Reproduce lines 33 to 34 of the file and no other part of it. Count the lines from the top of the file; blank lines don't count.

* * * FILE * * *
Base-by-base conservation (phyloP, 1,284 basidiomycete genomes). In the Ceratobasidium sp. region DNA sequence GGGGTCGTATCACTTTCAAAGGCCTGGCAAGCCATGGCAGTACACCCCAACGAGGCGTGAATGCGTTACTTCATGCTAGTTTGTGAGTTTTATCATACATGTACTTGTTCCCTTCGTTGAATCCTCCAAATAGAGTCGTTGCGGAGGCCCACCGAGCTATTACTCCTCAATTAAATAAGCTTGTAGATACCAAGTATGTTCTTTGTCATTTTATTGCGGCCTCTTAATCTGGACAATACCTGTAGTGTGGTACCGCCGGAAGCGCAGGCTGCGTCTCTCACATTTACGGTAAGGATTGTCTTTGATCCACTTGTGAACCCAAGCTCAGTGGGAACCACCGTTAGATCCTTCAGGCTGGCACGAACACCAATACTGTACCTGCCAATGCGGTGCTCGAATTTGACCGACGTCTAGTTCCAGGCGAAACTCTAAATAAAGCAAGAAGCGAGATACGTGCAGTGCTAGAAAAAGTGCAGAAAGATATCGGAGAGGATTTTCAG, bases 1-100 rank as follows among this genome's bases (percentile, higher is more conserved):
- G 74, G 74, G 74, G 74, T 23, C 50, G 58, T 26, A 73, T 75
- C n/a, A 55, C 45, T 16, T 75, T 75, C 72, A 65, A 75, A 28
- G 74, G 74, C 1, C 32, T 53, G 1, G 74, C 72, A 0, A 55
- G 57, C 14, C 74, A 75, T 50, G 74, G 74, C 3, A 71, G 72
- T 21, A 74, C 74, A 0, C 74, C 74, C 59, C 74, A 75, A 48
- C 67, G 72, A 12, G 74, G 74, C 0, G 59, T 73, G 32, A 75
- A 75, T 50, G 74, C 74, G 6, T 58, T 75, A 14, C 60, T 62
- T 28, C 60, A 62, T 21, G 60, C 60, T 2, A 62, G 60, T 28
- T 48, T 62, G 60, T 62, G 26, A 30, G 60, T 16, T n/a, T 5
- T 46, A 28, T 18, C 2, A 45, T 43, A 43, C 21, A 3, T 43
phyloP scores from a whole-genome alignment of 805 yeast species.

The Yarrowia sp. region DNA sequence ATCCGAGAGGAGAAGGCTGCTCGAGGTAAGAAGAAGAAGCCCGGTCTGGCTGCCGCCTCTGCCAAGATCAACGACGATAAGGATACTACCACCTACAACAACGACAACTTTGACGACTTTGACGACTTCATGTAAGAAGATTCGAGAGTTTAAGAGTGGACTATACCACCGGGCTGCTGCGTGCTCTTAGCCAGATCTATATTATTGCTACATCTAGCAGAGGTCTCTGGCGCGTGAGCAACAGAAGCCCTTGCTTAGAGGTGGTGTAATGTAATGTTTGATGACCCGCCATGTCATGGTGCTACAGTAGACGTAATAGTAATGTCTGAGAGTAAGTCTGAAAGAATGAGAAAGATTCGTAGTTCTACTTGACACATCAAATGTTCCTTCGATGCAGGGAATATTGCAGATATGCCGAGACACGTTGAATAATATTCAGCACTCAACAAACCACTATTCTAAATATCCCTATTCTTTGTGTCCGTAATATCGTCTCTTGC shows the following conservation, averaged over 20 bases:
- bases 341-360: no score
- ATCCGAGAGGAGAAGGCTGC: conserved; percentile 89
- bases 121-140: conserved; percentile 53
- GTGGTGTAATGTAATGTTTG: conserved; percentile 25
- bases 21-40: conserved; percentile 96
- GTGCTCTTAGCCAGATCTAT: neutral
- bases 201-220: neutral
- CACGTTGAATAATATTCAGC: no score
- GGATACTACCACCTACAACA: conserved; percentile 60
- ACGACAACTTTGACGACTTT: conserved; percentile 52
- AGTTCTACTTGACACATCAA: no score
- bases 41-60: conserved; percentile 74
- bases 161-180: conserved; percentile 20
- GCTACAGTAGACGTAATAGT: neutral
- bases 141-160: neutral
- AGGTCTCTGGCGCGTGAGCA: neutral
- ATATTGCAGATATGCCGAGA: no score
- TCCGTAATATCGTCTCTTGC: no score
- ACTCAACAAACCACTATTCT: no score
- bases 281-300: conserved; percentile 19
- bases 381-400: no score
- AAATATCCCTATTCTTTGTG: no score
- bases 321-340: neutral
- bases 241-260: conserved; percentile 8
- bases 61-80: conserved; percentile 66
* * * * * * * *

- bases 281-300: conserved; percentile 19
- bases 381-400: no score